NASA, the National Oceanic and Atmospheric Administration and the World Meteorological Organization all announced that 2015 was the hottest year on record, shattering the previous record set in 2014 by more than one-tenth of a degree Celsius.
Unfortunately, 2015’s average temperature has already taken the earth’s atmosphere halfway toward the 2-degree global warming mark that most climatologists agree would produce catastrophic climate change. With that terrible bit of news about the atmosphere, it’s sobering to think that the oceans are taking the brunt of global warming. In fact, they have absorbed more than 90 percent of the excess heat along with melting glaciers and ice sheets in both hemispheres.
When water warms, it expands. Consequently, this pushes sea levels higher over time. This makes sea-level variation a vital indicator of climate change. In short, we are seeing rising sea levels from global warming. This, combined with waves generated by high winds, storm surges, storm runoff and tides, put billions of us who live along the world’s coastlines in harm’s way. That is currently being put into sharp focus with areas along the California coast that are susceptible to severe coastal erosion, such as the community of Pacifica just south of San Francisco where apartment buildings and homes have been abandoned as they threaten to slide into the ocean.
Satellites have been measuring this threat. Years ago, NASA launched two satellites from Vandenberg Air Force Base — Jason 1 in 2001 and Jason 2 in 2008. This January, NOAA and the European Organization for the Exploitation of Meteorological Satellites launched Jason 3 into space from Vandenberg Air Force Base with help from NASA and Space X.
“These satellites give us a global view of our changing oceans with such exquisite accuracy that even the yearly rise and fall of global sea level is visible, caused by the transfer of water to and from the continents in the form of rain and river runoff,” said climate scientist Josh Willis of NASA’s Jet Propulsion Laboratory in Pasadena.
They measure sea levels using an extremely precise radar altimeter. The altimeter transmits radio waves from the satellite to the ocean’s surface and measures the time it takes for the radio waves to bounce back. This technique has proved to be particularly precise and accurate. In fact, Jason 3 has a goal to measure sea-level variations of 1 inch.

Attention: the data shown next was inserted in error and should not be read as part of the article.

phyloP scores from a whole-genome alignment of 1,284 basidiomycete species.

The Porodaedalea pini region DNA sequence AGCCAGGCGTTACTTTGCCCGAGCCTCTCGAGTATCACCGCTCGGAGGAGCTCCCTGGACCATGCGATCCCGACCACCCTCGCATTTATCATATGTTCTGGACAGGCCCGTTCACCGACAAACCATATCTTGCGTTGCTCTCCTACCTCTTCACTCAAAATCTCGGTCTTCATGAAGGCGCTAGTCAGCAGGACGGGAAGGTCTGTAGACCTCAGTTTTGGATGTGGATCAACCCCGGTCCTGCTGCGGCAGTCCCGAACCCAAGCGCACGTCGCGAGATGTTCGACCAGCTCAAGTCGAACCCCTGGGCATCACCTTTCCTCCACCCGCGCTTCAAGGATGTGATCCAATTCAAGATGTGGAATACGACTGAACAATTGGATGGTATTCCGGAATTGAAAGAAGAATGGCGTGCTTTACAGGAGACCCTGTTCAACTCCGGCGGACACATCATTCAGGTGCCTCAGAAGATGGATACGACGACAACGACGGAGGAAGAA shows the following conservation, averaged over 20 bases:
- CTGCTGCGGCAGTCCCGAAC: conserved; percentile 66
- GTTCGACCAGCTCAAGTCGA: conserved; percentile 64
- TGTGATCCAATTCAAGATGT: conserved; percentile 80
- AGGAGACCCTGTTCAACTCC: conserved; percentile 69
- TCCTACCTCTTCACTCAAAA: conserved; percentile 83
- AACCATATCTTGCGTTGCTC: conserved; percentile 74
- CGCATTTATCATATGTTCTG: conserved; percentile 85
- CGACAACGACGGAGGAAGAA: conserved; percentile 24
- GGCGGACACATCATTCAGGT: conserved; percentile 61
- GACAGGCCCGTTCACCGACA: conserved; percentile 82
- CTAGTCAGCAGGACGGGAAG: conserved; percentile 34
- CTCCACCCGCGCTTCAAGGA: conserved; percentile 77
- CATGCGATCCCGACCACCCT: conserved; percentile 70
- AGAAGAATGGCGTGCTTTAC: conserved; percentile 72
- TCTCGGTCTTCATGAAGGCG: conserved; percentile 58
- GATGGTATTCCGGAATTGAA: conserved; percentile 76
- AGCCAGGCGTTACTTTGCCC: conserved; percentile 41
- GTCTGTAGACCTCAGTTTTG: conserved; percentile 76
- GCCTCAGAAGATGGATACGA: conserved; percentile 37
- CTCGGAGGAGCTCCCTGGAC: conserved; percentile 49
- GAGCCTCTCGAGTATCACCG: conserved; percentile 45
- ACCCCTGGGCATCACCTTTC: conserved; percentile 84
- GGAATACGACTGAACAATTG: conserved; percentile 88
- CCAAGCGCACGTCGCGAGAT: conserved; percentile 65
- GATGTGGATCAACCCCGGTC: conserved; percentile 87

Locally, an interesting way to measure climate change is to study wave data from Diablo Canyon nuclear power plant’s Waverider buoy. As the atmosphere warms, it’s able to hold more water vapor. When this water vapor condenses over the Pacific, it liberates great amounts of latent heat and causes a rapid and sharp drop in air pressure that can create storms with hurricane force winds.
Over the decades, these North Pacific storms have become more intense. In fact, a storm from the remnants of Typhoon Nuri in November 2014 intensified to 924 millibars in the Bering Sea. This was the lowest pressure ever recorded in the North Pacific region. The previous record was 925 millibars recorded at Dutch Harbor in October 1977. More often than not, the lower the pressure, the stronger the winds that blow across the Pacific, and then they generate higher seas and eventually a longer-period swell.
In the 35-plus years that the Waverider buoys have been deployed off the Pecho Coast, the wave data archive indicates about a 5 percent increase in longer-period wave events, linked directly to lower air pressures in North Pacific region storms. Higher sea levels and longer-period waves will lead to greater amounts of coastal flooding and erosion.
Regrettably, we continue to dump about 5 million tons of carbon dioxide into the atmosphere every hour from the burning of fossil fuels.
“The increase in the rate at which the average global sea level is rising is just what is expected from climate models,” astronomer Ray Weymann said. “Many low-lying areas, like Miami, are already feeling the impacts. It will only get worse unless we quickly control CO2 emissions.”
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In the United States, the generation of electricity is one of the largest contributors of CO2. However, more than 55 percent of electricity PG&E sends to its customers is carbon-free electricity, generated by nuclear power at Diablo Canyon Power Plant, hydroelectricity, solar, wind, geothermal and biomass.
John Lindsey’s column is special to The Tribune. He is PG&E’s Diablo Canyon marine meteorologist and a media relations representative. Email him at firstname.lastname@example.org or follow him on Twitter @PGE_John.